What is Temperature-Sensitive Paint?
Traditional measurement techniques for acquiring surface temperature distributions on models have utilized embedded arrays of thermocouples and RTD’s. This requires significant construction and setup time while producing data with limited spatial resolution. An alternative approach is to use temperature sensitive paint (TSP) to measure surface temperature. The advantages of temperature sensitive paint include non-intrusive measurements and high spatial resolution when compared to conventional measurement techniques. Image based temperature measurements using TSP are accomplished by coating the model surface with the paint and illuminating the surface with light of the appropriate wavelength. The luminescence from the surface is recorded using a CCD camera through a long-pass filter to separate the luminescent signal from the excitation light. The luminescence from the TSP is a function of the local temperature, and therefore, each pixel on the camera acts as a thermocouple.
The photo-physical process governing the operation of a TSP is outlined here. We combine a luminescent molecule and a polymer binder. Generally, we prefer a binder that is impermeable to oxygen. The molecule is excited by the absorption of a photon. From the excited state the molecule has several competing relaxation paths. The path of interest for TSP is known as thermal quenching, a non-radiative decay mechanism. This deactivation results in a system where the luminescent intensity from the molecule is a function of the temperature to which the molecule is exposed. To determine this intensity versus temperature relationship, a sample of the TSP is placed in a calibration chamber. The sample is exposed to a series of temperatures and the luminescent intensity of the sample is recorded. For reasons that will be discussed later, each intensity is normalized by the intensity at a reference condition and plotted versus temperature. A plot of the calibration of Ru(bpy) in Shellac, the TSP used in this investigation, is shown here.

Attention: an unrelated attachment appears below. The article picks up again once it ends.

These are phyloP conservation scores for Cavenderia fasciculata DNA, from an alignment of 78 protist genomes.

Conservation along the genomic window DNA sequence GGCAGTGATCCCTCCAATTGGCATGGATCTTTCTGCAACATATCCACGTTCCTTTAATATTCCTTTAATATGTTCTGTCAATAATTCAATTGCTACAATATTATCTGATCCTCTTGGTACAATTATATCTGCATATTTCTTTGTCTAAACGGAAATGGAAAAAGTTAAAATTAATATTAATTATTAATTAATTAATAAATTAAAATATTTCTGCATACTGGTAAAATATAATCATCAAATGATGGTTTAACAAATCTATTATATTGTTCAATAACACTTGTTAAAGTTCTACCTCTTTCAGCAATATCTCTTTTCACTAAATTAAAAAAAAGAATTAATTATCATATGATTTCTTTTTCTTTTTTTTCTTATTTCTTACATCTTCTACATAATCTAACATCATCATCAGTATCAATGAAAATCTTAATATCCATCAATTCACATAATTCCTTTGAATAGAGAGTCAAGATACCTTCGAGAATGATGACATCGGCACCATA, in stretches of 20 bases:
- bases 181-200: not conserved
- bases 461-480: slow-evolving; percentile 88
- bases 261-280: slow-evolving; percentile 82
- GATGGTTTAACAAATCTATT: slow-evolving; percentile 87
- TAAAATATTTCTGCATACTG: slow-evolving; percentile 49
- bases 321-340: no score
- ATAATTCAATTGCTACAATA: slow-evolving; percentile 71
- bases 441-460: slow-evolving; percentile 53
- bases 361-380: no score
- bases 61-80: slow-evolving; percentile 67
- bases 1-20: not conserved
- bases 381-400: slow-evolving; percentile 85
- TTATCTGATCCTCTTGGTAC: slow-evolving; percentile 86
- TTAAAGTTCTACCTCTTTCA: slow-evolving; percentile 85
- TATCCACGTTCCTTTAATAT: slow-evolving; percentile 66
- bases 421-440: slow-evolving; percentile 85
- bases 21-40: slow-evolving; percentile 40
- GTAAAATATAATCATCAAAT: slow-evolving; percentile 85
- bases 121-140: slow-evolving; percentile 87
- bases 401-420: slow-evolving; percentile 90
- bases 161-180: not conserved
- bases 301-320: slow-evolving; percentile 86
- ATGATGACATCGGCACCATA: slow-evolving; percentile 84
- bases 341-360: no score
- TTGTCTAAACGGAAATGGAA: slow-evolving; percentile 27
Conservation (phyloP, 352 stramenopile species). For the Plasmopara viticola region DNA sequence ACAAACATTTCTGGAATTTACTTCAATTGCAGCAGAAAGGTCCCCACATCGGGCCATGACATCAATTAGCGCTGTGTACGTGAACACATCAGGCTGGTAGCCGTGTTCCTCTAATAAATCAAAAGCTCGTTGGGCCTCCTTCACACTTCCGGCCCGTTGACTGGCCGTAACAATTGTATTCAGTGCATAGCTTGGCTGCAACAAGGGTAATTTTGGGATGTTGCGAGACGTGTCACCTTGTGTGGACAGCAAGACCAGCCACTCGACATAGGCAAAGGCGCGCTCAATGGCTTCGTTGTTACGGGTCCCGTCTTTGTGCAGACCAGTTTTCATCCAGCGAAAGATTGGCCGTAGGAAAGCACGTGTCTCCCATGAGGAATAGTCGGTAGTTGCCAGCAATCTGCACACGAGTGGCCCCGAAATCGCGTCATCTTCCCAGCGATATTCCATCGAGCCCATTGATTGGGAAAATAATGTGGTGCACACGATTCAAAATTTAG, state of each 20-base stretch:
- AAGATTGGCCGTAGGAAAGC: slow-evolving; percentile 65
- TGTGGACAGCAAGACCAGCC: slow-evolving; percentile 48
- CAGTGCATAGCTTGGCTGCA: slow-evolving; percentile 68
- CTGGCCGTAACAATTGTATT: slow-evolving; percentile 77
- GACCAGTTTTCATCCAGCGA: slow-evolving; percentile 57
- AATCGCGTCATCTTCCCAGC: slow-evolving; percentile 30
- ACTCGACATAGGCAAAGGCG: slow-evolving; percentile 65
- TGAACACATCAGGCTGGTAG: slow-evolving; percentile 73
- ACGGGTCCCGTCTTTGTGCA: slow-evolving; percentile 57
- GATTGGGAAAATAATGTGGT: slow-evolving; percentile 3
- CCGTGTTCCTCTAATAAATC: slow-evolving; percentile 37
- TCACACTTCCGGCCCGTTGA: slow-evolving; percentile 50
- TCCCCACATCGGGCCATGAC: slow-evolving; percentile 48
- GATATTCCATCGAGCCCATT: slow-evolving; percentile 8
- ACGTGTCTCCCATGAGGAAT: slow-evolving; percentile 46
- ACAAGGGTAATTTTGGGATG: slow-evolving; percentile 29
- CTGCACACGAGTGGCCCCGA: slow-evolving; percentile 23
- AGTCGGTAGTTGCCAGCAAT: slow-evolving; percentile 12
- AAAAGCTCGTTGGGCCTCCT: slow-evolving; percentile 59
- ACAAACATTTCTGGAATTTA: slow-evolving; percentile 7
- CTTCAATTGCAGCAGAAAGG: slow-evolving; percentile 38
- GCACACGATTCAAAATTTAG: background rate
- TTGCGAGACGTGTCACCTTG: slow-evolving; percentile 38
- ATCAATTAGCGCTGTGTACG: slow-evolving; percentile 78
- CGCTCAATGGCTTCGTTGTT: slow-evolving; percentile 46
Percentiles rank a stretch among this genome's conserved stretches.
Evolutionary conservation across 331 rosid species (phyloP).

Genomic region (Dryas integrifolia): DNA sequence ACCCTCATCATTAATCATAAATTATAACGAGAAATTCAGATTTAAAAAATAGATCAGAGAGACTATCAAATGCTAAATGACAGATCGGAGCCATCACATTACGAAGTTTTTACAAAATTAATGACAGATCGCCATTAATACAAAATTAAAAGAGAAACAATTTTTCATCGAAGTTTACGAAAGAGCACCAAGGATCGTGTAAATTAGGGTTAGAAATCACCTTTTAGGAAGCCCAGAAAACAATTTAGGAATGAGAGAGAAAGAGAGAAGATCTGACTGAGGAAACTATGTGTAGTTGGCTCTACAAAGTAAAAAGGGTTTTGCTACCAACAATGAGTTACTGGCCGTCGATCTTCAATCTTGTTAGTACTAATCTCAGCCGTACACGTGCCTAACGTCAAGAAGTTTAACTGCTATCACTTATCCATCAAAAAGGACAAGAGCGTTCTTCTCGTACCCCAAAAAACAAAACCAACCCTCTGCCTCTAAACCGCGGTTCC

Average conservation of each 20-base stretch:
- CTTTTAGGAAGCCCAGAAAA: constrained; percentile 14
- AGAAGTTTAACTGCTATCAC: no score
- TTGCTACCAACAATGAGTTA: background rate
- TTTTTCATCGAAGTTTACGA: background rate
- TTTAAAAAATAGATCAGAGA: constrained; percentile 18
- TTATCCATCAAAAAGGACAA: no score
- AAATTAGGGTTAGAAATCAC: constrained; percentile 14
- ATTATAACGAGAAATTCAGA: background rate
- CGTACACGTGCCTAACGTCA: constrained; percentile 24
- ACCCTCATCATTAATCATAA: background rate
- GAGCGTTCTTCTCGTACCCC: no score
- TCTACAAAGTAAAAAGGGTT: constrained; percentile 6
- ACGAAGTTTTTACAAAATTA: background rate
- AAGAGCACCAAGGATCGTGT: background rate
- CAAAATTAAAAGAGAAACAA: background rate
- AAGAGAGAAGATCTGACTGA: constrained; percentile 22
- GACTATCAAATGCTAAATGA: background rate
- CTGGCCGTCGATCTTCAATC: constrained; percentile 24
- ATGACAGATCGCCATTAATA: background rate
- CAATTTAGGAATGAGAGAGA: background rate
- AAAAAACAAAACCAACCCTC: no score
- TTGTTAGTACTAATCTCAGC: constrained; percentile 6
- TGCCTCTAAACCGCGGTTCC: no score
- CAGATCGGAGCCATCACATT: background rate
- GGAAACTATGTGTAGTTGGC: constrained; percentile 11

A typical TSP consists of the luminescent molecule and an oxygen impermeable binder. The basis of the temperature sensitive paint method is the sensitivity of the luminescent molecules to their thermal environment. The luminescent molecule is placed in an excited state by absorption of a photon. The excited molecule deactivates through the emission of a photon. A rise in temperature of the luminescent molecule will increase the probability that the molecule will return to the ground state by a radiationless process, this is known as thermal quenching. The temperature of the painted surface can be measured by detecting the fluorescence intensity of the luminescent paint.
At this point, we have luminescent paint that is sensitive to the local thermal environment. The goal is to build an image based temperature measurement system using this paint. First the surface is coated with the paint and the surface is illuminated with excitation of the appropriate wavelength. The surface is imaged through a long pass filter using a scientific grade CCD camera. The filter separates the illumination from the red shifted emission of the luminescent molecule. The luminescent intensity distribution is recorded and stored for conversion to temperature using a previously determined calibration.